I haven’t been blogging here much at all lately. In fact, my last post was nearly three weeks ago. Totally unlike me. At first, I felt the usual pangs of guilt about it. “I really should be blogging more,” the conversation in my head went, “I’m doing a horrible job of walking my own talk.”
10 years. That’s what it’s taken for my business partner and I to earn our overnight success. Right now, we are playing the game of scale. Scaling our team. Scaling our office space. Scaling our service offerings. Managing the influx of new work with the balance of keeping on top of the existing work. I’ve got a pit in my stomach just thinking about all of it.
But it’s all okay. This is what we signed up for. We are doing that thing we have so desperately wanted to do our whole lives. We’re helping people tell better stories, and we’re doing it more and better and bigger than ever before.
Scaling is a huge challenge for a small business. Finding that balance between staying lean and mean and growing too fast requires thinking on your feet, aversion to risk, and the embrace of all sorts of unexpected things. It’s emotional and thrilling and scary and good. It’s mostly good. As we scale to new heights, there are a few important things I’ve learned about growing a business.
You’ve got to give it wings.
I often compare starting your own business to having a child (I’ve done one, but not the other, by the way). You give birth to this amazing thing, but you have no idea what to do with it, except that you have to do everything it takes to keep it alive. You feed it (usually cold hard cash), care for it, nurture it. It keeps you up most nights, and it causes you no end of frustration sometimes, but you love it anyway. Eventually, it learns to feed itself, speak for itself, walk for itself. You still need to be there a lot, to guide it, teach it, and keep it safe. But eventually, it wants to wander off on its own, and you can’t stop it.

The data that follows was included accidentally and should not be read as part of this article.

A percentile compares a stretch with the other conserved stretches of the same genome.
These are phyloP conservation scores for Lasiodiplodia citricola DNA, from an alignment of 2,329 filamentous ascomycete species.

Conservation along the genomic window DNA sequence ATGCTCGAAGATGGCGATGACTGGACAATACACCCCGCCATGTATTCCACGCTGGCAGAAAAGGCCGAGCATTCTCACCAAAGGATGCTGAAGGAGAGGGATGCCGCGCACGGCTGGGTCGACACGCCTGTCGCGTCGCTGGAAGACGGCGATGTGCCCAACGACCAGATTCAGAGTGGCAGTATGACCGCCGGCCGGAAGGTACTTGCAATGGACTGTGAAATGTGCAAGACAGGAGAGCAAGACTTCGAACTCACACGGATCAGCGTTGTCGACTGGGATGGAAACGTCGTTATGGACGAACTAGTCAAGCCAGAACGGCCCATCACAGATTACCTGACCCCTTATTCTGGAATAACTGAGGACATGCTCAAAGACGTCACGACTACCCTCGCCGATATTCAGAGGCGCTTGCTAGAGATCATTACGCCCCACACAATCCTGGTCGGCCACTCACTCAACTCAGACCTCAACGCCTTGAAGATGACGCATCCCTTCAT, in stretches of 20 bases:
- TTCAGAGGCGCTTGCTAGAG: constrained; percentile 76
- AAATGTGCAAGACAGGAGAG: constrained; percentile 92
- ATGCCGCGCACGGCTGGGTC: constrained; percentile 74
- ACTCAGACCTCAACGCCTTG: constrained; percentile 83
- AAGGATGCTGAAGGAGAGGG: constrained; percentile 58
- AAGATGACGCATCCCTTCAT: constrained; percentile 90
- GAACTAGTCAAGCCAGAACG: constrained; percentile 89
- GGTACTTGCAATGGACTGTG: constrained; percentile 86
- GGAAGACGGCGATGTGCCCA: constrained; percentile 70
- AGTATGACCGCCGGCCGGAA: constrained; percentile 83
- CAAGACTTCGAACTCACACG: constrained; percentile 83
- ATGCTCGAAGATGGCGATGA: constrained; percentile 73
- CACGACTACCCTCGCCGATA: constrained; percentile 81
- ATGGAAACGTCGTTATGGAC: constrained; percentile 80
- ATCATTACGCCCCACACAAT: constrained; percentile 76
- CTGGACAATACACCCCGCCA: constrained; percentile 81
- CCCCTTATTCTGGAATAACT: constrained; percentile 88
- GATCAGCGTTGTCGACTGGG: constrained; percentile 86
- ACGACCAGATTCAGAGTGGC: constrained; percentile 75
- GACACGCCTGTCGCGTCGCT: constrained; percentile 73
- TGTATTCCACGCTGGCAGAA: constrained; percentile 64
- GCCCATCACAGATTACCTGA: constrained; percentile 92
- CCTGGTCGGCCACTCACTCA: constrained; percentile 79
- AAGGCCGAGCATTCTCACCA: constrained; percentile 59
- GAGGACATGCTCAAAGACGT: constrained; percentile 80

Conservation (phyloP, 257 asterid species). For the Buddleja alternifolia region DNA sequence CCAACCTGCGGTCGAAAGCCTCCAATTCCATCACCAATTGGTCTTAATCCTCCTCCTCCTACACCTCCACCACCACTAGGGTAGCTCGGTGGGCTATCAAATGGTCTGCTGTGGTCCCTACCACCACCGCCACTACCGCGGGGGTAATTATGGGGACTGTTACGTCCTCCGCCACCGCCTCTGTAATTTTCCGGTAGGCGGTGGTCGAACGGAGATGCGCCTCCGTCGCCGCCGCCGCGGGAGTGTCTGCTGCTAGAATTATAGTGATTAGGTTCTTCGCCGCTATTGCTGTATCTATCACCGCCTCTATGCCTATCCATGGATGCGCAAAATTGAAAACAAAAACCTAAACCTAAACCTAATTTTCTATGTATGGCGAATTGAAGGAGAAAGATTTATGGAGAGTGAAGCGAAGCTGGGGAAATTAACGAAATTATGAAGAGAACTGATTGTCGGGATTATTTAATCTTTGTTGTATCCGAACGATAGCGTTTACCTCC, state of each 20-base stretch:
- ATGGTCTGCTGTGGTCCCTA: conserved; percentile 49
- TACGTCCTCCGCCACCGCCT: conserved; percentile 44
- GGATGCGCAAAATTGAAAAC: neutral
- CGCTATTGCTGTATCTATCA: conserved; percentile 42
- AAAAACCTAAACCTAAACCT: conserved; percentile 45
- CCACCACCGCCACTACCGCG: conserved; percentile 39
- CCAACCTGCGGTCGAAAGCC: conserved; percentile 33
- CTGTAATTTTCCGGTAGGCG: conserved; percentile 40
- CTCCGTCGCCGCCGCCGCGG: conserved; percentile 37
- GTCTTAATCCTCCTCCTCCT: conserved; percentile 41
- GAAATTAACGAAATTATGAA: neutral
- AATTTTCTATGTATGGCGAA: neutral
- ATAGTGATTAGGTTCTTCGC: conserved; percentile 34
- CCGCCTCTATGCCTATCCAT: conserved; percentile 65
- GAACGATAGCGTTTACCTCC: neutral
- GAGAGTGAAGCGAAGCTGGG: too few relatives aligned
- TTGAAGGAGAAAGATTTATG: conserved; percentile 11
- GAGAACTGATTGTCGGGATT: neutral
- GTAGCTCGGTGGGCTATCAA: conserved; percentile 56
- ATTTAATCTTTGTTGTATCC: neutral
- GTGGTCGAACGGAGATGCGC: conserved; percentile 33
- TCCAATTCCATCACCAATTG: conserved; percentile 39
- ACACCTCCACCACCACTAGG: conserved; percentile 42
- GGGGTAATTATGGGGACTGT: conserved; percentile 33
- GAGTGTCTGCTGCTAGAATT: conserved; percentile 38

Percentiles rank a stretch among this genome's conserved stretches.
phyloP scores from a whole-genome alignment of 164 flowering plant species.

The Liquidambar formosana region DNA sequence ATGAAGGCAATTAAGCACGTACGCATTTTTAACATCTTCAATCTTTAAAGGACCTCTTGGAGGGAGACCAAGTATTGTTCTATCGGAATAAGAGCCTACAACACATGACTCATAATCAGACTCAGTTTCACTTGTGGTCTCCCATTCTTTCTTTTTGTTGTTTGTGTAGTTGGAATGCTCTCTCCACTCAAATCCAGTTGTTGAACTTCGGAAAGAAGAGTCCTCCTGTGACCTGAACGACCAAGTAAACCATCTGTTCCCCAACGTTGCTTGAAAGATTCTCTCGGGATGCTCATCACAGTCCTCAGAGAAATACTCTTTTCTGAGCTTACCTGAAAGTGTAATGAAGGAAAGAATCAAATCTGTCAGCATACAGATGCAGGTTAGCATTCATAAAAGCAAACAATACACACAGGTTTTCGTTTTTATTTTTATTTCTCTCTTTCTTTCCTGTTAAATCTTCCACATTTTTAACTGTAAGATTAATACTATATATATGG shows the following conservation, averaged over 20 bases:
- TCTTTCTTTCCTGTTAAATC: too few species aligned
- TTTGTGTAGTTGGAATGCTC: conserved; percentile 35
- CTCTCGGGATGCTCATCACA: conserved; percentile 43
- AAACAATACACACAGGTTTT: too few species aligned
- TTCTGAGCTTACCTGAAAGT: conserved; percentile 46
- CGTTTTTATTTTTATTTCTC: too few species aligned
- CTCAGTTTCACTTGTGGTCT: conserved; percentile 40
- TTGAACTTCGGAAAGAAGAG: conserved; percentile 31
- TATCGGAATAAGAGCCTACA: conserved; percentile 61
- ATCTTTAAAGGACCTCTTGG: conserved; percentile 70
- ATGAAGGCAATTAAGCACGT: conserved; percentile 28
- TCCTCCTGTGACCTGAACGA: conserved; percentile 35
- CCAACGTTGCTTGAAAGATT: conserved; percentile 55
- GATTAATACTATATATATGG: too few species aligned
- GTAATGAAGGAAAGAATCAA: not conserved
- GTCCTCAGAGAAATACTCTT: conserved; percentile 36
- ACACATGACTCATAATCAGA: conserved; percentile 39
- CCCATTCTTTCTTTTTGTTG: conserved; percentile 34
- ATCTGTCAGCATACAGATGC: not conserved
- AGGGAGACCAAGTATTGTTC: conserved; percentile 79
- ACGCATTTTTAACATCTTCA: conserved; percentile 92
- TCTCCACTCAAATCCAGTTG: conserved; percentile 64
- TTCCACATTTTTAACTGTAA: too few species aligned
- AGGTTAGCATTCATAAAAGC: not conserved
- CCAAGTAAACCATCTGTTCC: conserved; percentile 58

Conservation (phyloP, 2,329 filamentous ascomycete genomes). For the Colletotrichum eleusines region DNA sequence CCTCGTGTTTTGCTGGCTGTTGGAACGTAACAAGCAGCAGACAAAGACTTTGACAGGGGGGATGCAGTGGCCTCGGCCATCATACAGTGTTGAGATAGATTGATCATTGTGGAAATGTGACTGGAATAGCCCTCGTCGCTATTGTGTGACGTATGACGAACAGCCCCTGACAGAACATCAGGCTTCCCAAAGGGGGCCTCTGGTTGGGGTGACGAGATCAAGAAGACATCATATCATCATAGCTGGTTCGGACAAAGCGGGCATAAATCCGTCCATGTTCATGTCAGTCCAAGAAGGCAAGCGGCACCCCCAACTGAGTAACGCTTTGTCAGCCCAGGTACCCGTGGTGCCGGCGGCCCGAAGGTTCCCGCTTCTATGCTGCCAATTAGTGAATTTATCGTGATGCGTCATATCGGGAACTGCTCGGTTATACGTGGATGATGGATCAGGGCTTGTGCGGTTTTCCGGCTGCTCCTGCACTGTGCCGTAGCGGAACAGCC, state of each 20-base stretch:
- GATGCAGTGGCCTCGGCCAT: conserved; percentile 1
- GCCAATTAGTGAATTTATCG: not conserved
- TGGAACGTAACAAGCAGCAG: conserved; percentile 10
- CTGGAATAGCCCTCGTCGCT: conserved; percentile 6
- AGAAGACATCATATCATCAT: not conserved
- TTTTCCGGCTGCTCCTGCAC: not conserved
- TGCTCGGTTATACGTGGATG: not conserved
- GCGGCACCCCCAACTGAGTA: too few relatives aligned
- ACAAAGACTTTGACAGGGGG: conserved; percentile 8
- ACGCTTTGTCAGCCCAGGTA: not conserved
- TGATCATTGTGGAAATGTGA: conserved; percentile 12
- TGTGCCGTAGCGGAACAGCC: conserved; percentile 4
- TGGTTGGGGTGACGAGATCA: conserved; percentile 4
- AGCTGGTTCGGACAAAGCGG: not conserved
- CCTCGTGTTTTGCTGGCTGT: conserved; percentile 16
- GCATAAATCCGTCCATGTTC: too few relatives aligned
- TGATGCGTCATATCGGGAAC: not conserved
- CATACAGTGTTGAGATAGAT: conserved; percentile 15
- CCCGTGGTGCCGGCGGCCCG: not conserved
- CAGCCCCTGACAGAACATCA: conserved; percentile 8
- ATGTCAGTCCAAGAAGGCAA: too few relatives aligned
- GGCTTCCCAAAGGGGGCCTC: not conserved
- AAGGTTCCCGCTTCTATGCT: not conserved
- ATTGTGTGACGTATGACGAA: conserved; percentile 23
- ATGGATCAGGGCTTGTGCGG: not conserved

It’s heartbreaking when this breakaway starts to happen. You try to keep your hands on everything, make all the decisions for it. But you realize that there’s a certain point where it doesn’t need you as much anymore. You need to get out of its way. You need to emerge from the weeds, and appreciate that now there are others there to handle the weeds for you. People you trust are in place to take care of things that you can’t anymore. And that’s very good, because you need to focus on scaling to the next level. That’s what it’s like to give birth and nuture something and give it wings.
You’ve got to be thankful.
Owning your own business is one of the hardest things you’ll ever do, and there is absolutely no way around that. It will make you ecstatically happy sometimes, miserable other times, and tired a lot of the time. Despite the hard, hard, HARD work of the past 10 years, I have nothing but gratitude for every experience. I am intensely thankful to have the best best friend/business partner ever in the history of the world. We have learned so much together and there’s no way any of this would have been possible without her. I am also grateful for all of the amazing people who have worked with us over these years, from our incredible team to every client we have had. Yes, even the challenging ones (they are often the ones you learn the most from!). I am especially thankful for my husband. Because he’s put up with a lot these past 10 years, and hasn’t complained at all. Without his support I definitely wouldn’t be here.
Wake up grateful for how far you’ve come. Go to sleep grateful for everything you’ve accomplished. No matter how hard the days, weeks, and months are when you’re building a business, you MUST always be thankful.
You cannot rest on your laurels.
Seeing success after 10 years is one of the most amazing feelings. It’s a bit surreal sometimes to watch things grow around me. Sometimes I walk into our office and see people working and I think, “Wow, we built this!”. It’s such a great feeling to know that we’re succeeding at something we believe so passionately in. It’s really easy to be tempted to sit back, relax, and just watch it all unfold. It’s easy to start taking things for granted. That just because you’ve reached a space of comfort, for now, that it’s going to stay that way.
That’s not how business works. As a business owner, it’s your job to continue to find the next thing. You’ve got to keep the business moving forward. You’ve got to find the next level to scale to. There’s no time to rest on your laurels, even if that’s what your ego is telling you to do.
The work must continue. In fact, it’s now more important than ever before.